The directions to the fire lookout were not that good. I found information online on how to get to the trailhead that would take us to the lookout, but it was conflicting. Google Maps showed a route supposedly to the trailhead, so we followed it. The roads were dirt and rough. Luckily, I had rented a Toyota Forerunner. After driving for about an hour, we arrived at the destination on the Google map. Hmmmm, no trailhead. For the next hour or so we drove around the forest trails. I tried my best to piece together the various directions I had in my possession, but we were not making any progress. Where we were, there was no cell service. I was worried it would get dark before we found the trailhead, but eventually, we found it. We parked the truck and got out. Immediately, I saw bear signs; Both pawprints and scat. Whoa! This just got real. I knew it was bear country, but this was a little over the top. Right about then, I was glad Jamie made us get bear spray. Undeterred by the bears, Walter and I grabbed our backpacks AND BEAR SPRAY, and then headed out down Forest Service Trail 175. Before we left the truck, I was careful to ensure there was no food left in the truck. I didn’t want to come back to a truck that was ripped apart by bears.

On the trail

We made our way up the trail 175 until it intersected with trail 173. As we walked along, I made sure that the bell on my pack was ringing to inform the bears of our presence. Walter walked behind me and kept the bear spray handy. One topic discussed was the strategy we would employ if we saw a bear. I was a little nervous. There was so much bear sign on the trail I was sure we would have an encounter. The hike was steep and took about an hour and a half. Walter and I talked the entire time.

Mission Accomplished

Eventually, we crested a hill, and the lookout tower came into sight. At last, I was about to fulfill an intention that was eight years in the making. We climbed the stairs of the tower, opened the combination lock, and entered our home for the night. It gets dark early in the mountains and the sun was getting low on the horizon. The lookout had a small wood stove for heating. It would get down into the 40’s overnight, so I built a fire.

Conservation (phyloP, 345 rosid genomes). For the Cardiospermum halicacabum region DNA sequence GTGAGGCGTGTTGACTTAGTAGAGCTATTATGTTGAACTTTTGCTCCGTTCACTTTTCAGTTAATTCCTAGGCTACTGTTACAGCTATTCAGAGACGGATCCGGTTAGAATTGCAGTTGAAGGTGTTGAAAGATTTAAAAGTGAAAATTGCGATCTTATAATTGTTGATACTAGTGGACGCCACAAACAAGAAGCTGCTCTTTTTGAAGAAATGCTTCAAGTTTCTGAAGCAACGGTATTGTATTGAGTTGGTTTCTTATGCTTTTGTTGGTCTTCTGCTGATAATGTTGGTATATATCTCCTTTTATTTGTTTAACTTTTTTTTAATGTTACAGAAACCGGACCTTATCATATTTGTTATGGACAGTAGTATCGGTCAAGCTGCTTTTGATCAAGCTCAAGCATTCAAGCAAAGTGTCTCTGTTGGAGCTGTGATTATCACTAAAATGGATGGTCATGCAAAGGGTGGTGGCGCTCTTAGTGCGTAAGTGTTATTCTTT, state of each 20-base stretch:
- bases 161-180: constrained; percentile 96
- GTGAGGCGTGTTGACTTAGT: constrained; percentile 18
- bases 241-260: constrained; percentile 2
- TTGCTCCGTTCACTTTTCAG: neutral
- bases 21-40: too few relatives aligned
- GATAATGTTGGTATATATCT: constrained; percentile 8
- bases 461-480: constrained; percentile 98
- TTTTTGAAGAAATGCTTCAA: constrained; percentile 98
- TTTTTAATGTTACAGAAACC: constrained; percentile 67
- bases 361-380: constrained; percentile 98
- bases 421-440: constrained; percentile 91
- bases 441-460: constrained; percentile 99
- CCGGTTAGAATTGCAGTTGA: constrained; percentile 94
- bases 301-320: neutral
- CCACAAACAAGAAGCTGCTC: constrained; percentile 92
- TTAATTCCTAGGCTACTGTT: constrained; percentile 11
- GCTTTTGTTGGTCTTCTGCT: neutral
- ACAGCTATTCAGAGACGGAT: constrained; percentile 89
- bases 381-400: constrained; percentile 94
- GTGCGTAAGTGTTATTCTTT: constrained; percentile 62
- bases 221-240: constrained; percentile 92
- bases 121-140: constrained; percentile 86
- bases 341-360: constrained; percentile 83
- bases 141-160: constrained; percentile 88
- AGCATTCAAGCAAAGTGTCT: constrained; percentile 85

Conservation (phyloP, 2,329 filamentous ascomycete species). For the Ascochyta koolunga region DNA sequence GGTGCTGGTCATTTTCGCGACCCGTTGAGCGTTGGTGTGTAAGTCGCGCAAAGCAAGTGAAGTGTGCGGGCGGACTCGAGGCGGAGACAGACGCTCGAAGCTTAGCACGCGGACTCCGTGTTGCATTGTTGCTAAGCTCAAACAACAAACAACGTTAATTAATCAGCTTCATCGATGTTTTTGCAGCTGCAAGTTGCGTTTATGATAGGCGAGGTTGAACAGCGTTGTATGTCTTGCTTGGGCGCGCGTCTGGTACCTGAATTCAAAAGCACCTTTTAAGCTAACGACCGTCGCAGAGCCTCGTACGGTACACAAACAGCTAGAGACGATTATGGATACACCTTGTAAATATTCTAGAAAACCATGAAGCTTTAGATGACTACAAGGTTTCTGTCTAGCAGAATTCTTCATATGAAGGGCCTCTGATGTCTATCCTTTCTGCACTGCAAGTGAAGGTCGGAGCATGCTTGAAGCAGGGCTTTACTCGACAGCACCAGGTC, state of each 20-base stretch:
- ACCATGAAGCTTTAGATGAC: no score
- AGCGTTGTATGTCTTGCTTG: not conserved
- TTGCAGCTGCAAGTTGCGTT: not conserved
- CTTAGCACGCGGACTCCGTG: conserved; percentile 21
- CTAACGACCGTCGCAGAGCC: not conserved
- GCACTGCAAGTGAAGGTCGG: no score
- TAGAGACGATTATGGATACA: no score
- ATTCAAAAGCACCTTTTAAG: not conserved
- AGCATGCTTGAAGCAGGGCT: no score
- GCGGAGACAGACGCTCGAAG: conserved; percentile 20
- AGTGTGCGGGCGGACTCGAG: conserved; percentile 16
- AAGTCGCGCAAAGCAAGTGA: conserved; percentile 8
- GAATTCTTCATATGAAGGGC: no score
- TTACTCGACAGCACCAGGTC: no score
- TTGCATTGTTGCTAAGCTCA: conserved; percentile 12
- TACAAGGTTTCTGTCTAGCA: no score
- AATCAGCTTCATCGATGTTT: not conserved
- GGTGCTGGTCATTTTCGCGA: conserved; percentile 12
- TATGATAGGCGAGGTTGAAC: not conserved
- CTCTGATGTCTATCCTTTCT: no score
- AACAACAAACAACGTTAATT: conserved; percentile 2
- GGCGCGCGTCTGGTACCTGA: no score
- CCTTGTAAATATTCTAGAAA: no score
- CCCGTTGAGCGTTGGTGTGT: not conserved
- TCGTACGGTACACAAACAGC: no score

The lookout also had a small camp stove. Walter boiled some water and made us some tea. It tasted great.

The tower has a 360-degree windowed view. We sipped tea and watched the sunset in the west and the moon rise in the east. The moon was almost full and glowed bright orange. The moon was so bright it cast shadows across the forest.

Yes, that’s the moon

For dinner, Walter had a couple of PBJ sandwiches. I brought some ramen noodles for myself. For the next few hours, Walter tended the fire in the stove, and we talked. Eventually, I fell asleep. Today was a day well-lived.

I’m beat!

I woke up first around 530 AM. Walter woke up a bit later around 630 AM. The sun was rising. Walter made some more tea that we drank while eating breakfast.

Good morning. Rise and shine.

We had brought along some cinnamon Pop-Tarts. When done with breakfast, we cleaned up the fire lookout, being sure to leave it exactly as we found it. We stuffed our packs and then began the hike back to the car. Again, we saw plenty of bear signs, but no bears. To be honest, I was not looking too hard for bears. Ignorance is bliss. When we got back to the truck, it was clear bears had visited our vehicle. The picture below shows evidence left by the bear who was sniffing the door seals for food.

Sniffing for food

By sleeping overnight at the fire lookout, I was able to clear two things off of The List; Stay in a fire lookout AND sleep overnight on the summit of a mountain. The summit of Arid Peak is 5,306 feet. This was the first time since starting The List in 2013 when I cleared two items off in one day. Winning! The drive out of the forest and back home was smooth. As we neared the house, I told Walter that I was still hungry and hoped breakfast would be waiting. Sure enough, it was. Jamie knows me well.